In In­de­pen­dence Day ( 1995) he is 44, mak­ing money in real es­tate, an oc­cu­pa­tion his un­der­stand­ing of hu­man­ity and in­dif­fer­ence to­wards most peo­ple makes him good at.

The novel fo­cuses on his re­la­tion­ships with his girl­friend and his dick­head ( a de­scrip­tion that says what Ford takes a great many more words to say about the boy) son.

And now Ford has pulled it all to­gether in The Lay of the Land, the most com­plex of the three books. In this new novel Frank has come a way since his first ap­pear­ance.

He is as con­fi­dent in his own opin­ions and con­tained in the way he deals with the peo­ple around him as in the first book. But the pass­ing years have hard­ened his psy­cho­log­i­cal ar­mour and Frank is in­tent on en­sur­ing what­ever hap­pens will not hurt him, or at least not much.

Frank is now fo­cused on pro­tect­ing what he has rather than pur­su­ing what he wants.

The novel deals with the seem­ingly set­tled cir­cum­stances of his life, his frac­tured fam­ily re­la­tion­ships, de­clin­ing health and his de­sire to see things set right, prefer­ably with­out too much ef­fort for him, as he set­tles into what he calls the ‘‘ per­ma­nent pe­riod’’ of late mid­dle age.

But Ford makes it plain to his read­ers that the times are chang­ing and not for the bet­ter. The novel is set at the last Thanks­giv­ing when Amer­i­cans could ig­nore a hos­tile world, the year be­fore the de­struc­tion of the twin tow­ers shat­tered any com­pla­cency the coun­try may have had about the sta­bil­ity and se­cu­rity of the Amer­i­can way of life.

There are cer­tainly signs in the book of strife to come for all of Amer­ica, in­clud­ing Frank.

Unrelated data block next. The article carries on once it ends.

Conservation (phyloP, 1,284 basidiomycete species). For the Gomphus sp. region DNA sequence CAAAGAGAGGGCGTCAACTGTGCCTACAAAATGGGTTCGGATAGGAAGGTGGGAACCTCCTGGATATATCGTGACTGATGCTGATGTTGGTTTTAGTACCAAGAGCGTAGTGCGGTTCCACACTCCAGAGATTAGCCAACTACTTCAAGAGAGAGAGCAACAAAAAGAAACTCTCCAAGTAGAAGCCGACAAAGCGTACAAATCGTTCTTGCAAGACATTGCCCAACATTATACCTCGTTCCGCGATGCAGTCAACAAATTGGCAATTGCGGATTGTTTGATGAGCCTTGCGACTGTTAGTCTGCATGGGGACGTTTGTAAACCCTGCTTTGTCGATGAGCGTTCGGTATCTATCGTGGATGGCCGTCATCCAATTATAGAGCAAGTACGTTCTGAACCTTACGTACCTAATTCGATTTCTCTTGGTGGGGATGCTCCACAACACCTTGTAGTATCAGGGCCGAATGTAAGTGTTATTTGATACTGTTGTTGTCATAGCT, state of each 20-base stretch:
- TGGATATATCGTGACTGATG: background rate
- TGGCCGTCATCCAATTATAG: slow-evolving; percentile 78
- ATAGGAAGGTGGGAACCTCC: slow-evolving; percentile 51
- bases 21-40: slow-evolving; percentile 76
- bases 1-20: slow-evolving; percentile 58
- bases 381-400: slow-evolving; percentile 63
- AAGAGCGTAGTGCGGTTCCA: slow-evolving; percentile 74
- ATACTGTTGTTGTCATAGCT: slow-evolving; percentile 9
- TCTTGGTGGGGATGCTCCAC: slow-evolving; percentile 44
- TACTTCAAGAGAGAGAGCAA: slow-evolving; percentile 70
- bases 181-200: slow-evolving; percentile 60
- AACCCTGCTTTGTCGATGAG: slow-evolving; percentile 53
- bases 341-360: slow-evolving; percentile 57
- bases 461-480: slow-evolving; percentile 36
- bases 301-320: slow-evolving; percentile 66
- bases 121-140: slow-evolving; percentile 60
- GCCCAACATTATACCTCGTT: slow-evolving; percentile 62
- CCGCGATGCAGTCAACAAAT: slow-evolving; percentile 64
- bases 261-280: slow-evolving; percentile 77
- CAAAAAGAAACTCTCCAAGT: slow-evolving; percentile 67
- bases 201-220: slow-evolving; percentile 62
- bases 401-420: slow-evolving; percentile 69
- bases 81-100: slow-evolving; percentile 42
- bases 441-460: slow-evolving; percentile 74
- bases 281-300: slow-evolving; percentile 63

There is more to Ford’s achieve­ment in th­ese three books than Frank. Th­ese are com­plex nov­els, thick with plot, char­ac­ter and de­tail, but they are so well con­structed that it is easy to miss just how much Ford fits in. In The Lay of the Land, Frank moves from his present to his past and back again so smoothly it is easy to miss the sheer com­plex­ity of what Ford is telling us about what his char­ac­ter is do­ing, re­mem­ber­ing and plan­ning.

But the su­perb struc­ture of th­ese books stands sec­ond to Frank. He is a bril­liantly imag­ined char­ac­ter, al­beit not an es­pe­cially lik­able one. In The Lay of the Land he all but sneers at some of his fel­low Amer­i­cans. He gets into a blue with a bloke who does not agree with his Yel­low Dog Demo­crat pol­i­tics. He pri­vately pa­tro­n­ises his im­mi­grant busi­ness part­ner, a man who be­lieves in the Amer­i­can credo of equal op­por­tu­nity for all com­ers. And he is ut­terly ob­sessed with his own emo­tions and as­pi­ra­tions, all of which Ford de­scribes. Frank is so con­vinc­ing a char­ac­ter that at times this novel reads like a ver­ba­tim tran­script of an in­di­vid­ual think­ing.

It’s a very long tran­script, which is what makes The Lay of the Land te­dious in parts. But it is very much worth the ef­fort. If there is an en­dur­ing theme to th­ese nov­els it is not the Amer­i­can sub­ur­ban ex­pe­ri­ence but how hard many men make it for them­selves and for peo­ple who want to love them. For any­body in­ter­ested in what makes men tick, at least blokes who feel a great deal more than they ever ex­plain, Ford is worth read­ing and talk­ing about at book club.

match­etts@ theaus­tralian. com. au

Il­lus­tra­tion: Jon Kudelka